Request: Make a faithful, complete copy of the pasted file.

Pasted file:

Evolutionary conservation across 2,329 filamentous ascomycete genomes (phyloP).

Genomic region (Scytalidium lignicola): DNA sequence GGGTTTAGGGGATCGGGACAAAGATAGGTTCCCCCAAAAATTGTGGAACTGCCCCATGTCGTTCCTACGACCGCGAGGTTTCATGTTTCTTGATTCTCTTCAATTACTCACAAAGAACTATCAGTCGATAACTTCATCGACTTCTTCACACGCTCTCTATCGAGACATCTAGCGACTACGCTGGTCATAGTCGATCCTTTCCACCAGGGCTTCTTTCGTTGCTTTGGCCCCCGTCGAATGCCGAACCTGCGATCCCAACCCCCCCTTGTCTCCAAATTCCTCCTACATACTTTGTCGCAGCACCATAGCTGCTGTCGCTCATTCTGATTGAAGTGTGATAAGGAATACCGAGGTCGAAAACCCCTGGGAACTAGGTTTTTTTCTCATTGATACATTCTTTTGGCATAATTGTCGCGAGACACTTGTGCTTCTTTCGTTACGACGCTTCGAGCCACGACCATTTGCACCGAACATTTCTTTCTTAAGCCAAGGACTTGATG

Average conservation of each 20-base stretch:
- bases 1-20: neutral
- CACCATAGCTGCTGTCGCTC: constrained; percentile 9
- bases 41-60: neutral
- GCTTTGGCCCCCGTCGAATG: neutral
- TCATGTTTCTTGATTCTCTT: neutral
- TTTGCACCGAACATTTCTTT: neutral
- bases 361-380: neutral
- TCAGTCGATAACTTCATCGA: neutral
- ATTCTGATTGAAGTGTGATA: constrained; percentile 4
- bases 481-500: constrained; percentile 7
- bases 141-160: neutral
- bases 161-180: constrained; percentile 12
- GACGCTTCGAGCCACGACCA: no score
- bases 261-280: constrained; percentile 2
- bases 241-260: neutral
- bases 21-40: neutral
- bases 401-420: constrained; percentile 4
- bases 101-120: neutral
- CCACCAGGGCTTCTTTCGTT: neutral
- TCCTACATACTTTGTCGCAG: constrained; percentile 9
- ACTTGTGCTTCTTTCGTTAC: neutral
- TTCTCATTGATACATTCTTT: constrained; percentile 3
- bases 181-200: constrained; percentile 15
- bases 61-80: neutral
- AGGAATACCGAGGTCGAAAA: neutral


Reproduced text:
Evolutionary conservation across 2,329 filamentous ascomycete genomes (phyloP).

Genomic region (Scytalidium lignicola): DNA sequence GGGTTTAGGGGATCGGGACAAAGATAGGTTCCCCCAAAAATTGTGGAACTGCCCCATGTCGTTCCTACGACCGCGAGGTTTCATGTTTCTTGATTCTCTTCAATTACTCACAAAGAACTATCAGTCGATAACTTCATCGACTTCTTCACACGCTCTCTATCGAGACATCTAGCGACTACGCTGGTCATAGTCGATCCTTTCCACCAGGGCTTCTTTCGTTGCTTTGGCCCCCGTCGAATGCCGAACCTGCGATCCCAACCCCCCCTTGTCTCCAAATTCCTCCTACATACTTTGTCGCAGCACCATAGCTGCTGTCGCTCATTCTGATTGAAGTGTGATAAGGAATACCGAGGTCGAAAACCCCTGGGAACTAGGTTTTTTTCTCATTGATACATTCTTTTGGCATAATTGTCGCGAGACACTTGTGCTTCTTTCGTTACGACGCTTCGAGCCACGACCATTTGCACCGAACATTTCTTTCTTAAGCCAAGGACTTGATG

Average conservation of each 20-base stretch:
- bases 1-20: neutral
- CACCATAGCTGCTGTCGCTC: constrained; percentile 9
- bases 41-60: neutral
- GCTTTGGCCCCCGTCGAATG: neutral
- TCATGTTTCTTGATTCTCTT: neutral
- TTTGCACCGAACATTTCTTT: neutral
- bases 361-380: neutral
- TCAGTCGATAACTTCATCGA: neutral
- ATTCTGATTGAAGTGTGATA: constrained; percentile 4
- bases 481-500: constrained; percentile 7
- bases 141-160: neutral
- bases 161-180: constrained; percentile 12
- GACGCTTCGAGCCACGACCA: no score
- bases 261-280: constrained; percentile 2
- bases 241-260: neutral
- bases 21-40: neutral
- bases 401-420: constrained; percentile 4
- bases 101-120: neutral
- CCACCAGGGCTTCTTTCGTT: neutral
- TCCTACATACTTTGTCGCAG: constrained; percentile 9
- ACTTGTGCTTCTTTCGTTAC: neutral
- TTCTCATTGATACATTCTTT: constrained; percentile 3
- bases 181-200: constrained; percentile 15
- bases 61-80: neutral
- AGGAATACCGAGGTCGAAAA: neutral